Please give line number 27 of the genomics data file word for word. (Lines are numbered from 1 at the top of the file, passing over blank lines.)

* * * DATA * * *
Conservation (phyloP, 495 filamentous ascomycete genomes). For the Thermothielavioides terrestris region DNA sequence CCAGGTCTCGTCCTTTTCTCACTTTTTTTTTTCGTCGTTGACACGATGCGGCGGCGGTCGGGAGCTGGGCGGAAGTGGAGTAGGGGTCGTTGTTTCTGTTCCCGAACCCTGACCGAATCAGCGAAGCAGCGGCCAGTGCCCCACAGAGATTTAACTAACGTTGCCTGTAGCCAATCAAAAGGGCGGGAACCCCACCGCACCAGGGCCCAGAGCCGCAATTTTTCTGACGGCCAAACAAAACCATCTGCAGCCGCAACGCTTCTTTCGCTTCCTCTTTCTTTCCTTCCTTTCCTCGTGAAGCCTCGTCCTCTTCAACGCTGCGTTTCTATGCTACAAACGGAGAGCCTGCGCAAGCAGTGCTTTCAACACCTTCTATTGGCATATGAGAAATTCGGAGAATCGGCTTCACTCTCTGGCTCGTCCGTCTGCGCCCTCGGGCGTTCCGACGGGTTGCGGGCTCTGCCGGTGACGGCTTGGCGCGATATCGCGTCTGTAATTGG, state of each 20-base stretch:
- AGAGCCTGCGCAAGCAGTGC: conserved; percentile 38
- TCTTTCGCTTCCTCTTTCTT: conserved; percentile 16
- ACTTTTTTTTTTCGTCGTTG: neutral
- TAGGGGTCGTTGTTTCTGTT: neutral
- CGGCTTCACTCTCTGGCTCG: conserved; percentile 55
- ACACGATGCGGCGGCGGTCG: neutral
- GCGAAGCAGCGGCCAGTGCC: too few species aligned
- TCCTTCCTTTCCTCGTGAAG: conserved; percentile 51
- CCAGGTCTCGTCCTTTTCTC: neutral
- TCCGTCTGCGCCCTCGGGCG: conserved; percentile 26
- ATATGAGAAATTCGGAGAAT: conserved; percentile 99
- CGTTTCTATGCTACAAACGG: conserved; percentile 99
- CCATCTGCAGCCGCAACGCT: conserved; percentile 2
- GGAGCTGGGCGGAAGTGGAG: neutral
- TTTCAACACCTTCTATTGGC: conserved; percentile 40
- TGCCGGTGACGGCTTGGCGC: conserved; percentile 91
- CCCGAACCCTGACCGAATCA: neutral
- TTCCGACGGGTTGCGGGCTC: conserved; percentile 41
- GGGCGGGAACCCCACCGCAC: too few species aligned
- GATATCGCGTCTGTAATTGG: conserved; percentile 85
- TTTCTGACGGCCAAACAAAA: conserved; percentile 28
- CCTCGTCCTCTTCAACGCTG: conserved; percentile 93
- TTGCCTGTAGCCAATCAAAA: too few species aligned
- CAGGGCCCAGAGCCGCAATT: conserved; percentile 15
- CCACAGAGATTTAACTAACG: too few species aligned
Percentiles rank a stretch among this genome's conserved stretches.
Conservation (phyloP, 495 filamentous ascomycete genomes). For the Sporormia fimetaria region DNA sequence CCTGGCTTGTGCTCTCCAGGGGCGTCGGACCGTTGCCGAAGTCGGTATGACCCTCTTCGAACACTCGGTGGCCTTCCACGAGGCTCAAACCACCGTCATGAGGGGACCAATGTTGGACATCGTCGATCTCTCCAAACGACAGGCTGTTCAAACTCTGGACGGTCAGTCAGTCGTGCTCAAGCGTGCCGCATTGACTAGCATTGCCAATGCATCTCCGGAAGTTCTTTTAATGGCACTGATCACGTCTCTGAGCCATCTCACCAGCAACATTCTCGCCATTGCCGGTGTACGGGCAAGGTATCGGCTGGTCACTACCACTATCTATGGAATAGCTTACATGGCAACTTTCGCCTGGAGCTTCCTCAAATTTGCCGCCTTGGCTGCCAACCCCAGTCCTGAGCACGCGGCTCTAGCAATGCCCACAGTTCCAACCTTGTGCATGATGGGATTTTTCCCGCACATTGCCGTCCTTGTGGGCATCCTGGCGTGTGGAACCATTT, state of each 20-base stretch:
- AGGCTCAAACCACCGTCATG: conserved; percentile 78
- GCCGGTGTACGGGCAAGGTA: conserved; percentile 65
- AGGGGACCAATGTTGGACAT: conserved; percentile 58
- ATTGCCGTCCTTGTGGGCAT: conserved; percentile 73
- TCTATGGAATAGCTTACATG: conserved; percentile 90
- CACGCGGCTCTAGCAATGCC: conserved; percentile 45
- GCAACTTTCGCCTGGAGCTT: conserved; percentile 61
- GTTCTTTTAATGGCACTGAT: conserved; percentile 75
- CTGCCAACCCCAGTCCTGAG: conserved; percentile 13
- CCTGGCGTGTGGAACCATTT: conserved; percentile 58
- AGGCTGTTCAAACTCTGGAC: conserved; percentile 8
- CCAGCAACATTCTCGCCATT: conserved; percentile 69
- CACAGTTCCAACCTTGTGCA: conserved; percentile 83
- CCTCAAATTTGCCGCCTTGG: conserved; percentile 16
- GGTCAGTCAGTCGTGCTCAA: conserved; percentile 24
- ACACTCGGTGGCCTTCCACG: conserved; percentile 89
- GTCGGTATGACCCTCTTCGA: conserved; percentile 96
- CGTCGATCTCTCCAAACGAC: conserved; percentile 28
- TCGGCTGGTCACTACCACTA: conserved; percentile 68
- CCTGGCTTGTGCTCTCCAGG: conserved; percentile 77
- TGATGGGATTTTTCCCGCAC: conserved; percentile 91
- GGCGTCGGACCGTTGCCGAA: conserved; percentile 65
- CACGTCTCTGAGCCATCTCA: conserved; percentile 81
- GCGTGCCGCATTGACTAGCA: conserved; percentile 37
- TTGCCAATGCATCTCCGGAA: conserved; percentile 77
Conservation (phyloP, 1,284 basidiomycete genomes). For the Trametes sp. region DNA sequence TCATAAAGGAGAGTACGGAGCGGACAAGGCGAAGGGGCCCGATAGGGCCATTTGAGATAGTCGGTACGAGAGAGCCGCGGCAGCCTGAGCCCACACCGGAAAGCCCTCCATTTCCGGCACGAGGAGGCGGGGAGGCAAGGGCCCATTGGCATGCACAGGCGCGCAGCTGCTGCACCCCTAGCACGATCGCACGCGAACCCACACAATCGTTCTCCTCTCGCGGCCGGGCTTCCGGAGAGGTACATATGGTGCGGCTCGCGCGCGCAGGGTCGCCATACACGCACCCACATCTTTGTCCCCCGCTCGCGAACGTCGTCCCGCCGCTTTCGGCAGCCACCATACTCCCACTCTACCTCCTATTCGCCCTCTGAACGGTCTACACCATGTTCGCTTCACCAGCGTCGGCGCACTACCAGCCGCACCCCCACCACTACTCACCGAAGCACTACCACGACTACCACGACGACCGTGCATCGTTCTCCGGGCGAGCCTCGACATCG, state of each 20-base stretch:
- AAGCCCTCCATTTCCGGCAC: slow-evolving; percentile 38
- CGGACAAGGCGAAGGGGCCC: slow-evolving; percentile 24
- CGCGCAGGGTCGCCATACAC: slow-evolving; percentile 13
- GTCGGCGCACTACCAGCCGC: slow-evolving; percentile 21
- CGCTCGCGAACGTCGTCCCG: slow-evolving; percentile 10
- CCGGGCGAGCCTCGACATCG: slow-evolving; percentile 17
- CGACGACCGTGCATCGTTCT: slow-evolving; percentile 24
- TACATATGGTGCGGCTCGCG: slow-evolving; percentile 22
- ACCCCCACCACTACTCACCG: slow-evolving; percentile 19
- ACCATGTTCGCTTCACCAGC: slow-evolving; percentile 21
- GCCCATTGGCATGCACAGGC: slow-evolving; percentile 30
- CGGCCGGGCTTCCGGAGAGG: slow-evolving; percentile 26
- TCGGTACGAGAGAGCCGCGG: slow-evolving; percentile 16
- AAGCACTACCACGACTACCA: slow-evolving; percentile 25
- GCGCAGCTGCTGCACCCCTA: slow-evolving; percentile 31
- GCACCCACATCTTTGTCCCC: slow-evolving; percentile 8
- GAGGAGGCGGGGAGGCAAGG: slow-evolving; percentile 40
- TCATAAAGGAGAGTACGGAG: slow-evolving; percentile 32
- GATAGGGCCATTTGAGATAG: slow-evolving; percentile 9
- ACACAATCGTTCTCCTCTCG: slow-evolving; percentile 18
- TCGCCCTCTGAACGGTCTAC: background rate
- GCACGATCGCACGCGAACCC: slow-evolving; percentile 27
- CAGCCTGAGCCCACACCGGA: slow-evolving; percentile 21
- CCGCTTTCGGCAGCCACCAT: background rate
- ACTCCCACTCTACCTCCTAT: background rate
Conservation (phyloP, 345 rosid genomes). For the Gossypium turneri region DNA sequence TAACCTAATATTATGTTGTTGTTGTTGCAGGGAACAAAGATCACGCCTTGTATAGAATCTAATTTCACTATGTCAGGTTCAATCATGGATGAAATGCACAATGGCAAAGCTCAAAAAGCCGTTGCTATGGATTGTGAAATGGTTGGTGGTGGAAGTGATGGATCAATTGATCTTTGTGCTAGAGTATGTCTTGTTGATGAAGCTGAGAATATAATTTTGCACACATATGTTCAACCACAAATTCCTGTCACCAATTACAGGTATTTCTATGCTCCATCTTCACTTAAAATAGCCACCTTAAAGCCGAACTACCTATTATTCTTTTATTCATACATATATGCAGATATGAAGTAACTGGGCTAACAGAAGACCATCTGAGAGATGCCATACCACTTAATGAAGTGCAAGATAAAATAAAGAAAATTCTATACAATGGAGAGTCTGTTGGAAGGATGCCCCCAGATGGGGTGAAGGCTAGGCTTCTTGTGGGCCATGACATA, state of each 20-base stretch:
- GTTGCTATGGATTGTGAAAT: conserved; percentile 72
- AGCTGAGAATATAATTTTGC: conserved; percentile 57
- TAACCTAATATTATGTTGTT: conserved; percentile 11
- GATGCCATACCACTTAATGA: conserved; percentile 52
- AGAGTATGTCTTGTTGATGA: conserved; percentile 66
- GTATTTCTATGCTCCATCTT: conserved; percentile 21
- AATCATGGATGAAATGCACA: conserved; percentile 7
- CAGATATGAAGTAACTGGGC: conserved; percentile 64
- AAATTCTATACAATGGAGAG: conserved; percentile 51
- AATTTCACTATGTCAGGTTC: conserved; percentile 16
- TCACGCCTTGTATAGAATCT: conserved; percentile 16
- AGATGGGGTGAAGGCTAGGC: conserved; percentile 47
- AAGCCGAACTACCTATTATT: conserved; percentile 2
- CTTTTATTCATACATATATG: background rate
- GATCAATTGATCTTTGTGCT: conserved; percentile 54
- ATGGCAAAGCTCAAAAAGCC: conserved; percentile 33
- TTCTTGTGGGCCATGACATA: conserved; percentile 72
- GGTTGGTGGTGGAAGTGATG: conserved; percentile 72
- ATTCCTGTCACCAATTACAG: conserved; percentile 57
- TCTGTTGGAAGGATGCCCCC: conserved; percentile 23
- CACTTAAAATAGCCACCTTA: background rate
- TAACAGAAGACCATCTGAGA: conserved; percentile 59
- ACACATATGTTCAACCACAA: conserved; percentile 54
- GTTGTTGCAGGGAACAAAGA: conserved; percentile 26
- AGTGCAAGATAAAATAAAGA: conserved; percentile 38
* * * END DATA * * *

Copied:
Percentiles rank a stretch among this genome's conserved stretches.